When Jasmine Shaw looks at the faces in Parliament, she wonders where all the engineers are. Despite the myth that they’re “weird and shy,” the 22-year-old biomedical and mechanical engineering grad believes experts in her field have a critical role to play as public leaders—particularly women.
“It’s really important, especially as a female and an engineer, to bring people with the way we think to the forefront of policy-making,” says Shaw, who has encouraged girls to study engineering throughout her degree.
It’s just one of many things on a laundry list of community contributions that has earned her this year’s Board of Governors Award for Outstanding Community Achievement at June Convocation.
“It’s important to have women in this field,” Shaw says. “We’re just as smart as men, we can do just as much, and we can accomplish just as much if we put our minds to it.”
Just take Shaw as an example.
Besides representing engineering students at EngFrosh, Carleton’s Senate and the Carleton University Students’ Association (CUSA), Shaw has been a leader in improving mental health and student services as 2015-’16 president of the Carleton Student Engineering Society (CSES).
Through February Feel Good Week, a CSES initiative Shaw founded that is now in its third year, she’s helped engineering students destress during mid-term exams with activities like yoga, a speaker series and mental health resources.
“There were times when I was stressed out like everyone else and didn’t really know what to do,” Shaw says of the pressures of studying engineering. “If fellow students are telling you that it’s okay to get help, then it’s encouraging.”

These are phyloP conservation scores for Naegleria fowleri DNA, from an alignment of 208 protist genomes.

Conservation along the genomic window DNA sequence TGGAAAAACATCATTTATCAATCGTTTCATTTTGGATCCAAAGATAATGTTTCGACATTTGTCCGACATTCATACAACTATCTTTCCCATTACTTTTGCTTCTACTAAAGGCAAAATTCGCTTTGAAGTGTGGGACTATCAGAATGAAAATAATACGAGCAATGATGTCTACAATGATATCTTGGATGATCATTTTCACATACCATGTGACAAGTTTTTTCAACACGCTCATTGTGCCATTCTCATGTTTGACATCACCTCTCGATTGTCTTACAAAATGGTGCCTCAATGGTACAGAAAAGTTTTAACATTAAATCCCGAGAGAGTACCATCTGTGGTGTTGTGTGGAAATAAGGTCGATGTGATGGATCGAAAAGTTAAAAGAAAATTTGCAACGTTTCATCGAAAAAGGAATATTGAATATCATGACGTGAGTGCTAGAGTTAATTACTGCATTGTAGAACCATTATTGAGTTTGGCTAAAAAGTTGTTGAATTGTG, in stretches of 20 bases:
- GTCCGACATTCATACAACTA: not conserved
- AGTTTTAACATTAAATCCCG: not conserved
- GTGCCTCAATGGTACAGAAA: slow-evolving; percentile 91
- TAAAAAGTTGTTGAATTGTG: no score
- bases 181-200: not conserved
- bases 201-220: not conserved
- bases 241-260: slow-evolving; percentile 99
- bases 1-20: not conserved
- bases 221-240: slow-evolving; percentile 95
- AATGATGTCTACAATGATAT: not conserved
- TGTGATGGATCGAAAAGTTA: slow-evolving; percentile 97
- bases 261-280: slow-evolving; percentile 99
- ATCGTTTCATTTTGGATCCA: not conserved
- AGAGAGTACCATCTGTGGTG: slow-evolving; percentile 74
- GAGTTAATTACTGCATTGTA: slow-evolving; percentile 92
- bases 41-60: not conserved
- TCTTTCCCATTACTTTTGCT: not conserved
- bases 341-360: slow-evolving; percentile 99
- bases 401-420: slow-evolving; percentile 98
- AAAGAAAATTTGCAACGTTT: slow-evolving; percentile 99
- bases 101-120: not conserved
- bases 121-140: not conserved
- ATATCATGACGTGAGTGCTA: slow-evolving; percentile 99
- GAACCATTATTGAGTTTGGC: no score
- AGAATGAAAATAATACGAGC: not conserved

She also required the society’s executive team to undergo mental health training this year to help them understand how to deal with a crisis.
The Centroid, a new office for student engineering groups that Shaw worked toward during her four years in the CSES centralizes student engineering resources and is a good step, she says.
“If you want to get involved in anything, that’s going to be the place to be.
Not only has getting involved in student activities and academic government opened the door to other opportunities, but Shaw says it’s shaped her outlook on life.
“I didn’t do anything in high school. I wasn’t involved in anything at all,” she says. “Coming to university, I decided I really wanted to change that and make the most out of my four years.”
She wants high school students—girls in particular—to know it’s okay to follow their interests, even if it’s something that might seem “nerdy,” like engineering.
That’s why she helped create the Student Ambassador Program, which sends soon-to-be engineering grads to local high schools to talk about the benefits of pursuing an engineering degree.
“I’m from Ottawa and I never had anyone from engineering come (to my high school) and say: ‘This is what engineering actually is, this is why you should come to Carleton and why it’s so awesome.’”
She knows the advice helps. One of the high school girls she mentored through Carleton’s Engineering Mentorship Program has now gone on to pursue an engineering degree.
“If I can help them make that choice, then that’s really special.”